Laying Down the Law: The Supreme Court’s Biggest Decisions | theSkimm

Laying Down the Law: The Supreme Court’s Biggest Decisions

Published on: Jul 8, 2019fb-roundtwitter-roundemail-round
Supreme Court
Supreme Court

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The Story

The Supremes have ruled on dozens of cases this past term, but two issues really stood out – and have far reaching implications for all Americans: whether the Trump administration can add a question about citizenship to the census - and whether political parties can cut voting districts to meet their own needs. Both are hot topics going into 2020.

Start with gerrymandering. 

That’s when voting districts are drawn in a way that benefits one group of people over another. One of the cases accused lawmakers of drawing maps to hurt the voting power of minorities, another said Democrats were disadvantaged, and the last said Republicans were getting the short stick. 

Sounds like it’s not good for anyone. 

Nope, and people on both sides of the aisle say gerrymandering has got to go. The Court sent the racial gerrymandering case back to a lower court and agreed that  Virginia had to change their maps. But they covered their ears for the two partisan gerrymandering cases in Maryland and North Carolina. They don’t want to hear about it. They said it’s not any federal court’s job to decide which party gets political power and influence, so they’re leaving these decisions up to Congress and the individual states in the future.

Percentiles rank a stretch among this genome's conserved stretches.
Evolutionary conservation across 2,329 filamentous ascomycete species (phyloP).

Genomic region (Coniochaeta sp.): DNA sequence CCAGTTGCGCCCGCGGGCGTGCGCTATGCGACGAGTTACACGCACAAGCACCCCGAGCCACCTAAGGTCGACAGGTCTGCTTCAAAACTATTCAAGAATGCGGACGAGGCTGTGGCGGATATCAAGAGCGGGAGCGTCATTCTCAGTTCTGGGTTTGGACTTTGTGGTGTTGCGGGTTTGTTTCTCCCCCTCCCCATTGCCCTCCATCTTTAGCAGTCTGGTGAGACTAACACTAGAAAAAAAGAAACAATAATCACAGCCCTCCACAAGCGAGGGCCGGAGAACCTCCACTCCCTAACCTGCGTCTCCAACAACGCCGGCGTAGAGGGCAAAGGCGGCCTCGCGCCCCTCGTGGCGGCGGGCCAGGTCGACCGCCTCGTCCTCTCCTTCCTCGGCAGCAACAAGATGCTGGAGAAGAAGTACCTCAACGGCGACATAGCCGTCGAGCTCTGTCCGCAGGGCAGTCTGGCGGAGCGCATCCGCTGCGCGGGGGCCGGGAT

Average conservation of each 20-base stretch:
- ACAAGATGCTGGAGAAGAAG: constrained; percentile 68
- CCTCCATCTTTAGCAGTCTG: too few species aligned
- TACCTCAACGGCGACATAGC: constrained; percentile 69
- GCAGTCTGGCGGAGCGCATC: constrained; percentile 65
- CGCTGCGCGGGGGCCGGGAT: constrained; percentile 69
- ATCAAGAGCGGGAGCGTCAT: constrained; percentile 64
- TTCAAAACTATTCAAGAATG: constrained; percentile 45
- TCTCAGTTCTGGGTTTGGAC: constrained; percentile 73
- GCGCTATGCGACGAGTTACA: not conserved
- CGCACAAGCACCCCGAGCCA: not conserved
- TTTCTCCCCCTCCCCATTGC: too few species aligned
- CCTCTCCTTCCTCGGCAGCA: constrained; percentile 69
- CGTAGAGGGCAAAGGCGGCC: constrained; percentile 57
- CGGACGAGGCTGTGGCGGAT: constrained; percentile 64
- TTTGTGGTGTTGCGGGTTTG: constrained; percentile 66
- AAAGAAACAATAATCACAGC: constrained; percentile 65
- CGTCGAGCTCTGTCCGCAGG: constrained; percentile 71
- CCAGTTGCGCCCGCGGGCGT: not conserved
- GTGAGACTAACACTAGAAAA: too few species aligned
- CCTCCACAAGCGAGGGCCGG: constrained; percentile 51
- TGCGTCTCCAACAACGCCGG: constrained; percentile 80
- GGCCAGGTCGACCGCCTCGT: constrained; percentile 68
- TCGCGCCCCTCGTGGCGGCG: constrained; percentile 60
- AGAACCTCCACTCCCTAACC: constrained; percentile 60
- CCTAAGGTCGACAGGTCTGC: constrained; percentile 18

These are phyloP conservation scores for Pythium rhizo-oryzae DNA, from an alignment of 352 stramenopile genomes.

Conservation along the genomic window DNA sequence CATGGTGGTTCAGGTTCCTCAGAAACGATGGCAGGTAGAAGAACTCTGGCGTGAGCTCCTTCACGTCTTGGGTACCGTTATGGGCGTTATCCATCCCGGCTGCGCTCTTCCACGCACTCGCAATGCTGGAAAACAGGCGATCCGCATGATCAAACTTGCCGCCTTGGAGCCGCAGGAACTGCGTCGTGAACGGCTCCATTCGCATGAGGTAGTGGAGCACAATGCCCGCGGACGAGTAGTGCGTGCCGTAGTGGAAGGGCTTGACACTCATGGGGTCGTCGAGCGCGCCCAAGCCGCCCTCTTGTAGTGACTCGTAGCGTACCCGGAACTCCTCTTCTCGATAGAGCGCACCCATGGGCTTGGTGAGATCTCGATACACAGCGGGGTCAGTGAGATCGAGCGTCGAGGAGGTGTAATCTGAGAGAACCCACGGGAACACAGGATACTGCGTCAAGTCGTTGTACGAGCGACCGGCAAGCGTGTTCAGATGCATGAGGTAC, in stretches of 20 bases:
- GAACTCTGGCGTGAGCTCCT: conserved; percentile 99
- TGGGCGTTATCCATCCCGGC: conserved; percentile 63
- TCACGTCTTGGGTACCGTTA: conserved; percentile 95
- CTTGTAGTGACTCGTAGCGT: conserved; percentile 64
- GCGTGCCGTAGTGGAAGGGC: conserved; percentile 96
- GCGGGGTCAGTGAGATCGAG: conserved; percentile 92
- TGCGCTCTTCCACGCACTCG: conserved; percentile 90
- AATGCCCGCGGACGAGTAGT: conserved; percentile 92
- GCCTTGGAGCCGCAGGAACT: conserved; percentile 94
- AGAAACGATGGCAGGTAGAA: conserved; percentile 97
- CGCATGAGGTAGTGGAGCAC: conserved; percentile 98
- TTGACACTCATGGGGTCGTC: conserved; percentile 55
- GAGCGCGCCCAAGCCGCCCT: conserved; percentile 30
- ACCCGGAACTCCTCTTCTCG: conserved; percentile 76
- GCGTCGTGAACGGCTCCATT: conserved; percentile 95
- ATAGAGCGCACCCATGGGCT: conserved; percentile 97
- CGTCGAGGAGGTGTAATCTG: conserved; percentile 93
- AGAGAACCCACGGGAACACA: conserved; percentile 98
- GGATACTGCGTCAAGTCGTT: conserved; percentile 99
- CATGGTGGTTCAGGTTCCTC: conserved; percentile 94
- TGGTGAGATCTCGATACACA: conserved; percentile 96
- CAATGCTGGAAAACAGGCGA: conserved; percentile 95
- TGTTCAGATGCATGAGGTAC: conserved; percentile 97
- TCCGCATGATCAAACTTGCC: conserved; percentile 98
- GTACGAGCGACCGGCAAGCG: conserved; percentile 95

Ok, now let’s talk about the Census. 

The Trump administration decided to add a question about citizenship to the 2020 Census. They said they wanted to use the answers to protect minority voters. But documents showed that the question could actually scare some people (read: 6.5 million) from filling out the questionnaire. 

Survey says… 

Go back to the drawing board. The Court was OK with adding the question in theory, but they thought the reason for adding the Commerce department gave seemed too “contrived.” They gave the administration another shot at coming up with a good reason to add it. But the clock is ticking - the Commerce Department has always said they need to head to the printers this month so you can get your 2020 Census on time.  And President Trump said he wasn’t standing down. Over the weekend … the Justice Department started working double-time … and even put new lawyers on the case. So basically, the whole situation is still TBD. 


This is the Supreme Court’s first full term with a strong conservative majority in decades, and the decisions released in these landmark cases show that ideological divide. One was largely considered a big win for the Republicans, and the other could be a big loss for the Trump administration. As we prepare for the next round of Census data and redistricting, these decisions could have major implications for voters for a long time to come.

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